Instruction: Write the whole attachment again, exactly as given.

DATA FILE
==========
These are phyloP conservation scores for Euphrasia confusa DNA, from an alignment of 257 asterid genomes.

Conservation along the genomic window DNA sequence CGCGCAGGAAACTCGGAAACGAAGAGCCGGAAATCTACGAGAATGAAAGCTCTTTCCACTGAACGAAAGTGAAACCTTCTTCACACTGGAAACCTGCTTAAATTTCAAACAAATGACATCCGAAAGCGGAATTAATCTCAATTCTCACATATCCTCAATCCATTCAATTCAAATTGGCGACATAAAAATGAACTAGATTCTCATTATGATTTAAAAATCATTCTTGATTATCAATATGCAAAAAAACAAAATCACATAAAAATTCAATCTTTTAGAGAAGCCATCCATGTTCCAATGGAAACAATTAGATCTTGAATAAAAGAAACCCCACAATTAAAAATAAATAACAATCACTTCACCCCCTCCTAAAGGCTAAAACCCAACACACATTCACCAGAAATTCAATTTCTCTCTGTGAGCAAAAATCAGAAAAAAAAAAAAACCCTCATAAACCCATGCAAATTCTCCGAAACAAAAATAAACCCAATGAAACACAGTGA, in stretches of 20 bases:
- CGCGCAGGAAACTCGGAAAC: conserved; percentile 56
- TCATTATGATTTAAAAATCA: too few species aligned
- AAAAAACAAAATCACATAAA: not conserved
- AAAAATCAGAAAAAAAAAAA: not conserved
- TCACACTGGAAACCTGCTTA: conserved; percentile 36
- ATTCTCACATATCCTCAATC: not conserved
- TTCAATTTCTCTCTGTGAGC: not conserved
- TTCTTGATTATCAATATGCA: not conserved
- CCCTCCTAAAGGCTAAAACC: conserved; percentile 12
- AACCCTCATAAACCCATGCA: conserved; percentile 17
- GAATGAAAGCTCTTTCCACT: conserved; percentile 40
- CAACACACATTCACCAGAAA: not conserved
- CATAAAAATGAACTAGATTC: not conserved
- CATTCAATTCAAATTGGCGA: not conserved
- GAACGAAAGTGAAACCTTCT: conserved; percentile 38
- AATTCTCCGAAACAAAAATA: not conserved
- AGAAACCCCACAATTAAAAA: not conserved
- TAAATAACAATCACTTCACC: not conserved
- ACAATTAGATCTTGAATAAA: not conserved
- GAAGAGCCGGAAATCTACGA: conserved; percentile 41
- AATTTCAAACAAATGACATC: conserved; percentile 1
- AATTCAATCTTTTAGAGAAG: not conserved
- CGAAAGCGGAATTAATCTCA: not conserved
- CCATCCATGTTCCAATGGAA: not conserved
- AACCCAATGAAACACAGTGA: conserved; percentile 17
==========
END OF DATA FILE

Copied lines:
These are phyloP conservation scores for Euphrasia confusa DNA, from an alignment of 257 asterid genomes.

Conservation along the genomic window DNA sequence CGCGCAGGAAACTCGGAAACGAAGAGCCGGAAATCTACGAGAATGAAAGCTCTTTCCACTGAACGAAAGTGAAACCTTCTTCACACTGGAAACCTGCTTAAATTTCAAACAAATGACATCCGAAAGCGGAATTAATCTCAATTCTCACATATCCTCAATCCATTCAATTCAAATTGGCGACATAAAAATGAACTAGATTCTCATTATGATTTAAAAATCATTCTTGATTATCAATATGCAAAAAAACAAAATCACATAAAAATTCAATCTTTTAGAGAAGCCATCCATGTTCCAATGGAAACAATTAGATCTTGAATAAAAGAAACCCCACAATTAAAAATAAATAACAATCACTTCACCCCCTCCTAAAGGCTAAAACCCAACACACATTCACCAGAAATTCAATTTCTCTCTGTGAGCAAAAATCAGAAAAAAAAAAAAACCCTCATAAACCCATGCAAATTCTCCGAAACAAAAATAAACCCAATGAAACACAGTGA, in stretches of 20 bases:
- CGCGCAGGAAACTCGGAAAC: conserved; percentile 56
- TCATTATGATTTAAAAATCA: too few species aligned
- AAAAAACAAAATCACATAAA: not conserved
- AAAAATCAGAAAAAAAAAAA: not conserved
- TCACACTGGAAACCTGCTTA: conserved; percentile 36
- ATTCTCACATATCCTCAATC: not conserved
- TTCAATTTCTCTCTGTGAGC: not conserved
- TTCTTGATTATCAATATGCA: not conserved
- CCCTCCTAAAGGCTAAAACC: conserved; percentile 12
- AACCCTCATAAACCCATGCA: conserved; percentile 17
- GAATGAAAGCTCTTTCCACT: conserved; percentile 40
- CAACACACATTCACCAGAAA: not conserved
- CATAAAAATGAACTAGATTC: not conserved
- CATTCAATTCAAATTGGCGA: not conserved
- GAACGAAAGTGAAACCTTCT: conserved; percentile 38
- AATTCTCCGAAACAAAAATA: not conserved
- AGAAACCCCACAATTAAAAA: not conserved
- TAAATAACAATCACTTCACC: not conserved
- ACAATTAGATCTTGAATAAA: not conserved
- GAAGAGCCGGAAATCTACGA: conserved; percentile 41
- AATTTCAAACAAATGACATC: conserved; percentile 1
- AATTCAATCTTTTAGAGAAG: not conserved
- CGAAAGCGGAATTAATCTCA: not conserved
- CCATCCATGTTCCAATGGAA: not conserved
- AACCCAATGAAACACAGTGA: conserved; percentile 17